Then, just mix in some salt, pepper or herbs and there you go.

Fresh butter with a bit of Himalayan pink rock salt.

Pretty good on a croissant!  I just usually store it in a small ramekin and wrap some Saran wrap over it. Can't tell you the shelf life because I eat it too damn quickly!

Street scene
The reason I started doing this was,

1. It's cheaper. At import grocery stores I used to see a tiny half stick size package of homemade butter from France and it cost something like $6.00 usd. Talk about a ripoff!

I bought it once at half price and remembered it tasted like some butter we made in the 4th grade for some kind of heritage cooking day.

2. The other reason was that I can control the amount of salt and also put other herbs in it.

Also the leftover buttermilk ( which they don't sell here- cultured or the fresh stuff ) was good for marinating shrimp or scallops. Then I'd just roll them in panko breadcrumbs and pepper and fry them in a pan.

What else have you been making?

I'd made the ricotta before using milk and lemon juice a couple of times and then I decided to try the 30 minute mozzarella. The first time I made it though it looked pretty rough!  Came out like a milk rock!


I had to do a bit of looking around but there are a few brands of milk available here that aren't ultra pasteurized:

This is Seijo ishi brand milk from Hokkaido. It's pasteurized at 65C (149F) for 30 minutes. This made decent mozzarella.
 

This is Swiss brown from a dairy in Shimane. Just got it a couple of days ago and have yet to use it. It's heated at 72C (162F) for only 15 seconds and is non-homogenized. I'm gonna make a small batch of something with this and see how it is.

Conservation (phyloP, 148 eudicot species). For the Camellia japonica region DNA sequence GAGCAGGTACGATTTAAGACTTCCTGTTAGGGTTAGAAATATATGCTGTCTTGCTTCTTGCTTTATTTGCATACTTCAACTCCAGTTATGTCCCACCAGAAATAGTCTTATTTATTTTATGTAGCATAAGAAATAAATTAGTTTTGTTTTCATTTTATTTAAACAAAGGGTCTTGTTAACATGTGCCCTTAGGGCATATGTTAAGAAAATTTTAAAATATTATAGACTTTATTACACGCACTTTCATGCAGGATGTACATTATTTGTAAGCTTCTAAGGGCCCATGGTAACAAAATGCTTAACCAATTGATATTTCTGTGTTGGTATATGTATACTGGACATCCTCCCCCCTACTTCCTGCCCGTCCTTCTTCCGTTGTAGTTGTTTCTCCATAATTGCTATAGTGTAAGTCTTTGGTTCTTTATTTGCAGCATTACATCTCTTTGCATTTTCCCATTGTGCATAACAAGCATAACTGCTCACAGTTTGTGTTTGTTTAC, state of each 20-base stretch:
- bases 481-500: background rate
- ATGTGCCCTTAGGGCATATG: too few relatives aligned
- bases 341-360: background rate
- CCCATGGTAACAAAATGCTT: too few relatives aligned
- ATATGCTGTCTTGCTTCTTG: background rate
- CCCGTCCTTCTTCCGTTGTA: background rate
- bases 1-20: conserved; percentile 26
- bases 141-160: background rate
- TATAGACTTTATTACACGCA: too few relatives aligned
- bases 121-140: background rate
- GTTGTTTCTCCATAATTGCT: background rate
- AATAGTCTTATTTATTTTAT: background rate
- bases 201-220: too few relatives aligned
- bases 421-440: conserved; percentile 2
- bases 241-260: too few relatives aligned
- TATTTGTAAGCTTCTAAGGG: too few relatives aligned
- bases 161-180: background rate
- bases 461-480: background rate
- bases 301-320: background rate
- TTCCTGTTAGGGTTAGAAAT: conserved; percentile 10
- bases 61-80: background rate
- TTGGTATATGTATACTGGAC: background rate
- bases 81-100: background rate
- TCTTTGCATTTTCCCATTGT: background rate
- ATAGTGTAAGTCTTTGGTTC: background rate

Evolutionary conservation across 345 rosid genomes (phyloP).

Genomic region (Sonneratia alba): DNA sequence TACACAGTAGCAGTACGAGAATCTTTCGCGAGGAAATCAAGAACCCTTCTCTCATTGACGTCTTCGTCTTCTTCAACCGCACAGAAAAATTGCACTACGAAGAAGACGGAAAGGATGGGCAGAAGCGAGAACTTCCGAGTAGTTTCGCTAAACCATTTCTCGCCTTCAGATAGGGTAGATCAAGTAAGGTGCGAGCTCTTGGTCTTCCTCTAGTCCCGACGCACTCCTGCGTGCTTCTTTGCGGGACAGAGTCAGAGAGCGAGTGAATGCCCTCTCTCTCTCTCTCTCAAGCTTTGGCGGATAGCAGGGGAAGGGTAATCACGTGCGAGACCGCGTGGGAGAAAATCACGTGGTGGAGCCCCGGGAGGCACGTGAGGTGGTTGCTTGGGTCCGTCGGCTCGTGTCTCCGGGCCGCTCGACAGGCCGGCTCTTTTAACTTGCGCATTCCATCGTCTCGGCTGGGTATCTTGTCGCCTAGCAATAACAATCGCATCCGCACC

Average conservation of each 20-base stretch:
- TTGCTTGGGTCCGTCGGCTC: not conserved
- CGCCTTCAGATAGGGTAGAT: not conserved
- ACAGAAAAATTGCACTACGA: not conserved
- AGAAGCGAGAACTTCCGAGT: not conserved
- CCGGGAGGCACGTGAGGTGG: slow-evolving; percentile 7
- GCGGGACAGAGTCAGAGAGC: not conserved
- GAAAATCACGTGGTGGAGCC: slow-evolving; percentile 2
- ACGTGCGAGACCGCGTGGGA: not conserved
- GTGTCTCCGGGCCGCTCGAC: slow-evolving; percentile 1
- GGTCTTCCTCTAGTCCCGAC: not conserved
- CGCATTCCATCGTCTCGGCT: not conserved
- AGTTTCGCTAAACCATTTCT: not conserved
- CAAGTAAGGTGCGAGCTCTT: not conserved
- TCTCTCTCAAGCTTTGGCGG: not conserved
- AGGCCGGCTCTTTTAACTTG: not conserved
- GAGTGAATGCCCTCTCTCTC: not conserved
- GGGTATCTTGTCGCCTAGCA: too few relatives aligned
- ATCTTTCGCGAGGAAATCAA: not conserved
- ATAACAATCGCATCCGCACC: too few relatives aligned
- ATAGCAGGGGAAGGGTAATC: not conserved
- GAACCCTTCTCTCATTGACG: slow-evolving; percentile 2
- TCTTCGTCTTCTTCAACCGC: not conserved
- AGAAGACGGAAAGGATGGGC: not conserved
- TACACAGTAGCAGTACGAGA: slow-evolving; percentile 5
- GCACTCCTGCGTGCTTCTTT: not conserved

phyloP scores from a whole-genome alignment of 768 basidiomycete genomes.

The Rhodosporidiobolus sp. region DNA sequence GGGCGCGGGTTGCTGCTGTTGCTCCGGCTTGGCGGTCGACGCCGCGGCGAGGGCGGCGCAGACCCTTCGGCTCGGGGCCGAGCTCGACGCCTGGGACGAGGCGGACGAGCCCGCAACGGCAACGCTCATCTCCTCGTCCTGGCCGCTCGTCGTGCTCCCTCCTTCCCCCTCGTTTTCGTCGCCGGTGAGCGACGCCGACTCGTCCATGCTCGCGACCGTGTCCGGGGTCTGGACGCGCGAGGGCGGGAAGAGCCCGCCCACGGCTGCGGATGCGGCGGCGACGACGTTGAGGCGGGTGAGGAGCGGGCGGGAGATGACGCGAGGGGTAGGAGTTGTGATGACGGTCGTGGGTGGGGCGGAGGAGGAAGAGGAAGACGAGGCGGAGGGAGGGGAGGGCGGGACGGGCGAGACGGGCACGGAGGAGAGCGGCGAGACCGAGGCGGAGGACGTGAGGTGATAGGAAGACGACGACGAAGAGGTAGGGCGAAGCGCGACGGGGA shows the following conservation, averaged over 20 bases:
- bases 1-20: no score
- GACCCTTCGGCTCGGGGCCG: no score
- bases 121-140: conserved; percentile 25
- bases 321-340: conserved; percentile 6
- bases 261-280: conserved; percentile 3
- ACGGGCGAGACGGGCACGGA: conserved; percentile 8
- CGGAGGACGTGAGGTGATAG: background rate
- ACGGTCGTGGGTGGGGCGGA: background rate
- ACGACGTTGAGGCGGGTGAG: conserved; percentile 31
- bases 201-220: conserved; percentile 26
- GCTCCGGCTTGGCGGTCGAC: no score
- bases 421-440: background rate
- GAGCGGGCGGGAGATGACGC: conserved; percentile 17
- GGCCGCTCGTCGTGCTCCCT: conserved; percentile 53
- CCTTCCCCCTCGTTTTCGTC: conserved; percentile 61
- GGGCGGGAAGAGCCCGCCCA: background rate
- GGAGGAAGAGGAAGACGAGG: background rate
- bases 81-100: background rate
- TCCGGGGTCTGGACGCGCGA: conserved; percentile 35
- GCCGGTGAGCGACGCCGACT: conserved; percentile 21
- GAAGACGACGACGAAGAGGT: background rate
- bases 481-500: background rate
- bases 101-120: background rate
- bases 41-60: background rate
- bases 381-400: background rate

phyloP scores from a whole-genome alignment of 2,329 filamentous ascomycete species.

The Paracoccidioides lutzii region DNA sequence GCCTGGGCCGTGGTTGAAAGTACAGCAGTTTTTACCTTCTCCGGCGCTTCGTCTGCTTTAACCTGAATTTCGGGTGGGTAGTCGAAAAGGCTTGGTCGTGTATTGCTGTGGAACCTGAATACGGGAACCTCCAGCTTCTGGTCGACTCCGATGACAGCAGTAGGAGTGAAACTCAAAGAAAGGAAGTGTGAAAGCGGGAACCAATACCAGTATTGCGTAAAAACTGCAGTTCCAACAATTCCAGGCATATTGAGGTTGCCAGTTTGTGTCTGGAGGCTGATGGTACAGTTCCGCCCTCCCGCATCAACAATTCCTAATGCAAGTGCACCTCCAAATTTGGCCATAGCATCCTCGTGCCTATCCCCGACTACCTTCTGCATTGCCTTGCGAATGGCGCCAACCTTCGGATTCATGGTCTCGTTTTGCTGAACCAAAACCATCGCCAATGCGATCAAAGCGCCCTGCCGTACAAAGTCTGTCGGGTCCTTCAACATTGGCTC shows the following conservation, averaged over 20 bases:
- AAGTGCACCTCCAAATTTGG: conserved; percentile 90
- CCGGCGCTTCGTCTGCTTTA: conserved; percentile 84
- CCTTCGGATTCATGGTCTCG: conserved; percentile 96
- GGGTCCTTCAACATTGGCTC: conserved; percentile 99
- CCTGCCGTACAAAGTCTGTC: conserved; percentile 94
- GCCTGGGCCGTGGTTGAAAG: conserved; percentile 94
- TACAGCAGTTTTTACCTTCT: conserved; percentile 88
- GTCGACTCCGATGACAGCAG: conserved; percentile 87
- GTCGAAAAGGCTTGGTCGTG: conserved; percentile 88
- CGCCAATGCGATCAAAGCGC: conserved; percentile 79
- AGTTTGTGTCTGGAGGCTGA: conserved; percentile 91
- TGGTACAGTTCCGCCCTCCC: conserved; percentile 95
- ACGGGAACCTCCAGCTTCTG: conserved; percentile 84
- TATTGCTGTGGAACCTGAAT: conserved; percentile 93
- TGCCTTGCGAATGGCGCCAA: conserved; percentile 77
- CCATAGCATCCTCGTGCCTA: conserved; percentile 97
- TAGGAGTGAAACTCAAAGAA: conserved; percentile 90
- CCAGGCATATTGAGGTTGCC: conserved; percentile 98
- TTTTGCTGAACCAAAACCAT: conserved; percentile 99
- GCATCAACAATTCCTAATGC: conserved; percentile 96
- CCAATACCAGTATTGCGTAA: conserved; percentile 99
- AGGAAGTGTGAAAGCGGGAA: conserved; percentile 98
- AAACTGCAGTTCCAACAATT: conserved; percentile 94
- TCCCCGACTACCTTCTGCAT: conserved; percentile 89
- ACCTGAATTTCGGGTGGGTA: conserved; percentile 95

Bill's neighborhood
What are your cheese making goals?

For this year I'd like to learn how to consistently make 2-3 kinds of cheese really well.

Then do some workshops and spread the fever a bit!

Want to get a spare fridge so I can try some aged recipes too!

I've done some ESL (English as a second language) cooking workshops before and they've gone over well!

Friday, April 27, 2012

Washington County Cheese Tour


This year's event will be the biggest "drive yourself" cheese tour in the U.S.!

What could be better than spending a fall weekend in upstate New York, sampling great cheese and touring the farms where it's made?  You can take your time (it's a self-guided tour), and you have two full days, September 8 & 9th, to visit farms where some of the best cheese in the country is being made.  (See http://www.washingtoncountycheese.com)  

All the farms are located where NY, MA and VT converge - one hour's drive north of Albany.  At every stop, you will be able to taste the cheese and buy it, tour the facilities and, in some cases, view cheese making demonstrations, as well.

Participating farms include: 3-Corner Field Farm (Shushan, NY), Argyle Cheese Farmer (Argyle, NY), Consider Bardwell Farm (West Pawlet, VT), Longview Farm (Argyle, NY), Sweet Spring Farm (Argyle, NY) and Sugarloaf Farm (Fort Ann, NY). The tour is organized by the Washington County Cheese Makers.

This year will be the 6th time these farms have opened to the public and it just gets better every year.

And, did we mention that it's free?  Before you start, you will be given a special cheese lover's passport and map for your adventure (bike touring maps are available, as well.)  You may check off farms on your passport as you visit them and this gives you a chance to win some cheese at the end of your visit.  

There is still time to become a sponsor of the event.  (We love the names of the sponsorship levels- The Big Cheese, The Big Wheel, The Big Wedge and The Big Slice.)  They do limit the number of sponsors in order to maximize visibility.  For more information, contact the tour coordinator, Renata Pilato at 518-854-9901 or renata.pilato@gmail.com.